Dolors Reig. Social psychologist (tweets in Spanish). Followers: 55383
BPS Research Digest. The BPS Research Digest! Followers: 38113
Travis Langley. Psychologist. Followers: 37107
Melanie Greenberg. Clinical health psychologist. Followers: 32929
Miguel Escotet. Psychologist. Followers: 32382
Yankı Yazgan. Child psychiatrist/ psychology faculty. Followers: 32260
Marsha Lucas. Neuropsychologist. Followers: 31916
Neuroskeptic. Blogger and neuroscientist. Followers: 31331
Dylan William. Educational psychologist. Followers: 24258
Anthony Risser. Neuropsychologist, blogger. Followers: 24139
Richard Thaler. Behavioural economist. Followers: 24006
Aleks Krotoski. Psychologist, tech journalist. Followers: 23498
The Psychologist magazine. Followers: 23376

Vaughan Bell. Clinical neuropsychologist, blogger. Followers: 21397
Jo Hemmings. Celebrity psychologist. Followers: 21394
Jeremy Dean. Blogger. Followers: 20179
BPS Official. Followers: 20126

Mo Costandi. Writer, blogger. Followers: 18543
David Eagleman. Neuroscientist, author. Followers: 18414
David Dobbs. Neuroscience writer. Followers: 18085
Noah Gray. Neuroscience editor. Followers: 17661
Kelly McGonigal. Psychologist. Followers: 17655
David Ballard. Work psychologist. Followers: 16431
Sun Wolf. Social neuroscientist. Followers: 15789
Melissa McCreery. Clinical Psychologist. Followers: 15711
Daniel Levitin. Psychologist, author. Followers: 14697
Amy Cuddy. Social psychologist. Followers: 14449
Heidi GrantHalvorson. Social psychologist. Followers: 14030
Craig Malkin. Clinical psychologist. Followers: 13489
Dorothy Bishop. Developmental neuropsychologist. Followers: 13077
Sarah-Jayne Blakemore. Cognitive neuroscientist. Followers: 13019
Ciaran O’Keeffe. Parapsychologist. Followers: 12865
Dean Burnett. Neuroscientist and comedian. Followers: 12612
Susan Whitbourne. Psychologist. Followers: 12079
Dan Gilbert. Psychologist. Followers: 11267
Honey Langcaster-James. Psychologist and coach. Followers: 11241
Jonathan Haidt. Psychologist. Followers: 11042
Paul Bloom. Psychologist. Followers: 11020
Simon Baron-Cohen. Developmental psychologist. Followers: 10762
Todd Kashdan. Psychologist. Followers: 10732
Petra Boynton. Psychologist, sex educator. Followers: 10558
Andrea Letamendi. Clinical psychologist. Followers: 10395

Uta Frith. Developmental neuropsychologist, autism expert. Followers: 10545
Christian Jarrett. Editor of the Research Digest. Followers: 10310
David Webb. Psychology tutor, blogger. Followers: 10117
Micah Allen. Cognitive neuroscientist. Followers: 9960
Jay Watts. Clinical psychologist, Lacanian. Followers: 9298
Professor Bob. Psychologist. Followers: 9182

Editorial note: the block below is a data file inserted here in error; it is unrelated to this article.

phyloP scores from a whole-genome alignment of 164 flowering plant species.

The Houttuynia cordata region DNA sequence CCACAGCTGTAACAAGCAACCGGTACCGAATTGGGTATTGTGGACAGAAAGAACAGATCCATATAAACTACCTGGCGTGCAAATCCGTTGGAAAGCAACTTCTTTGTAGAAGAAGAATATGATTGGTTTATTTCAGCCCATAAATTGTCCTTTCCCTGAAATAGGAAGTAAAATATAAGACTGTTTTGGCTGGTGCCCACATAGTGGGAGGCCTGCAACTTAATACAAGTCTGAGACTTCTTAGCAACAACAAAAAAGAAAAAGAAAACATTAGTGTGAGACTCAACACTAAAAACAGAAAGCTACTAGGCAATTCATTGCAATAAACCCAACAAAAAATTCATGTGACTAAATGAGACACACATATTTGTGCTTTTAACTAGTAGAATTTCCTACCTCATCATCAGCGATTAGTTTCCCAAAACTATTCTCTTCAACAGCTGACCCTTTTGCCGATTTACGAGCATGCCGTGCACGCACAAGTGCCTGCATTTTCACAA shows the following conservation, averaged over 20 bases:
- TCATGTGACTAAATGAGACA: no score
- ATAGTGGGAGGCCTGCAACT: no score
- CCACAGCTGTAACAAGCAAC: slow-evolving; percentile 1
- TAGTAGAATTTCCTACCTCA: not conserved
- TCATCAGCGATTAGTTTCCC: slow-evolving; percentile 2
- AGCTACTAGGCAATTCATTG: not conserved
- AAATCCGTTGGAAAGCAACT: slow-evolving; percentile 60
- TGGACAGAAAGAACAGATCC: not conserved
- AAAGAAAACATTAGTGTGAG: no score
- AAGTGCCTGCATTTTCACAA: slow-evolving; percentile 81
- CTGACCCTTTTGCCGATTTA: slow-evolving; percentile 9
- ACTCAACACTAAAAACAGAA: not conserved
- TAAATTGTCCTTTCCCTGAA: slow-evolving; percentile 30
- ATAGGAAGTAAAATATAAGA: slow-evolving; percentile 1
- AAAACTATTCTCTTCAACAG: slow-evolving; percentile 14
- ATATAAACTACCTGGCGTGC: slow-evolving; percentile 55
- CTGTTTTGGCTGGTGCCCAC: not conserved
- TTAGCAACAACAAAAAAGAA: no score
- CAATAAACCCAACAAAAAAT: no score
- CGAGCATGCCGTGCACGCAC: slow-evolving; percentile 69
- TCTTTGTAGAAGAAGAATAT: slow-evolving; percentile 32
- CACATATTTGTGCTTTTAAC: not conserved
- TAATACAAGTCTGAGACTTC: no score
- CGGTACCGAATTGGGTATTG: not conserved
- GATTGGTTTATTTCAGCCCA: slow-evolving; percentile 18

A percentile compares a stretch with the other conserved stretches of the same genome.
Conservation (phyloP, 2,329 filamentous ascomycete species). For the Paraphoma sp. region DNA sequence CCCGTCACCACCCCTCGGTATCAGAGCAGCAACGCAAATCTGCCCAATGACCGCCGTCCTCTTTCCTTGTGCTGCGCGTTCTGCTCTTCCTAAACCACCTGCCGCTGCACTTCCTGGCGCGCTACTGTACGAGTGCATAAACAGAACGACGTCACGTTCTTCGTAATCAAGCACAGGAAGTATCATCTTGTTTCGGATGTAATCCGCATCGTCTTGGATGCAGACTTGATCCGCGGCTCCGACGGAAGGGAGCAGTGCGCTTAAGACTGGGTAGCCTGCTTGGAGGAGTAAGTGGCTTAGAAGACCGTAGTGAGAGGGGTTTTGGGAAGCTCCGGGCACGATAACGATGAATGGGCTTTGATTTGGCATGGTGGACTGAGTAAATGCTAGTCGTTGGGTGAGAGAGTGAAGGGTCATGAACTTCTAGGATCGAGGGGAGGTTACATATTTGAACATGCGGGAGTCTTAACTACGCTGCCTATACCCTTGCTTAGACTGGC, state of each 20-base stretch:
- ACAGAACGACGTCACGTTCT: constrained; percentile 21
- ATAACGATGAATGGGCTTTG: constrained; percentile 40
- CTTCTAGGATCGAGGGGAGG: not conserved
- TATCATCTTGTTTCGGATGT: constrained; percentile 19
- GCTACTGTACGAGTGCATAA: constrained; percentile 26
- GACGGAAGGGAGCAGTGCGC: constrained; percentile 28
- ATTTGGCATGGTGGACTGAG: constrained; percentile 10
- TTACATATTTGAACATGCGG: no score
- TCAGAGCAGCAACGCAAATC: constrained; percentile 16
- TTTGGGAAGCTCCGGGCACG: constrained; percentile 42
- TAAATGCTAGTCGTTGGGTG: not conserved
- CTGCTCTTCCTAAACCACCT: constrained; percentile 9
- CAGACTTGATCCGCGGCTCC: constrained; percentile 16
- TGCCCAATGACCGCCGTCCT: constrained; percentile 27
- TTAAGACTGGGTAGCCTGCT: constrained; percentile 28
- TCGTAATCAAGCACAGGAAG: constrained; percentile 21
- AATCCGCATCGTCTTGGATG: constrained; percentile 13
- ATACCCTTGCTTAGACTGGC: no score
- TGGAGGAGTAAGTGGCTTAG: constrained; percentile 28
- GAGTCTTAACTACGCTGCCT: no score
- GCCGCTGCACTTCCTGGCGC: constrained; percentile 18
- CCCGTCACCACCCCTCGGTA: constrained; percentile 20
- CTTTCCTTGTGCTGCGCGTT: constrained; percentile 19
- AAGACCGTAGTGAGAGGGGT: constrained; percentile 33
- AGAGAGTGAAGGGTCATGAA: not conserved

David Rock. Work psychologist. Followers: 8848
Lee Keyes. Psychologist. Followers: 8790
Susan Weinschenk. Psychologist and author. Followers: 8647
Cary Cooper. Occupational psychologist. Followers: 8563
Margarita Holmes. Psychologist and sex therapist. Followers: 8411
Maria Konnikova. Neuroscience blogger and author. Followers: 7805
Bradley Voytek. Neuroscientist and self-professed geek. Followers: 7704
Pam Spurr. Agony aunt. Followers: 7590
Graham Jones. Internet (cyber) psychologist. Followers: 7356
Timothy Lomauro. Clinical psychologist. Followers: 7350
Bruce Hood. Cognitive scientist. Followers: 7338
Jason Goldman. Developmental/evolutionary psychologist. Followers: 7308
Claudia Hammond. Radio presenter. Followers: 7171
Neuro Bonkers. Blogger. Followers: 7095
Sophie Scott. Neuroscientist. Followers: 7067

Todd Finnerty. Psychologist. Followers: 7059
Andrea Kuszewski. Robopsychologist. Followers: 6515
John Grohol. Founder of Psychcentral. Followers: 6367
Jay Dadlani. Psychologist. Followers: 6300
Jesse Bering. Psychologist, blogger. Followers: 5753
Kathleen Young. Clinical Psychologist. Followers: 5601

G. Tendayi Viki. Social psychologist. Followers: 5548
Scott Kaufman. Cognitive psychologist, author. Followers: 5392
Marco Iacoboni. Neuroscientist, mirror neuron expert. Followers: 5204
Miriam Law-Smith. Clinical evolutionary psychologist. Followers: 4996
Steven Brownlow. Clinical and forensic psychologist. Followers: 4995
Lyle Becourtney. Specialist in anger management. Followers: 4845
Kevin Mitchell. Neurogeneticist. Followers: 4841
Jon Sutton. Editor of The Psychologist. Followers: 4824
Gary Marcus. Psychologist, author and blogger. Followers: 4722
Rory O’Connor. Health psychologist, suicide researcher. Followers: 4640
Earl Miller. Cognitive neuroscientist. Followers: 4626
Sandeep Gautam. Blogger. Followers: 4587
Joseph LeDoux. Neuroscientist, rocker. Followers: 4546
Hugo Spiers. Neuroscientist. Followers: 4484
Chris French. Anomalistic psychologist. Followers: 4408
Daniel Simons. Cognitive psychologist, author. Followers: 4403
Judith Beck. Clinical psychologist. Followers: 4341
Andy Field. Psychologist and stats whiz. Followers: 4323
Roxana Rudzik-Shaw. Counselling psychologist. Followers: 4279
Rita Handrich. Psychologist, editor. Followers: 4216
Molly Crockett. Neuroscientist. Followers: 4102

Thanks to Emma Smith for compiling the update. 

Student narcissists prefer Twitter; more mature narcissists favour Facebook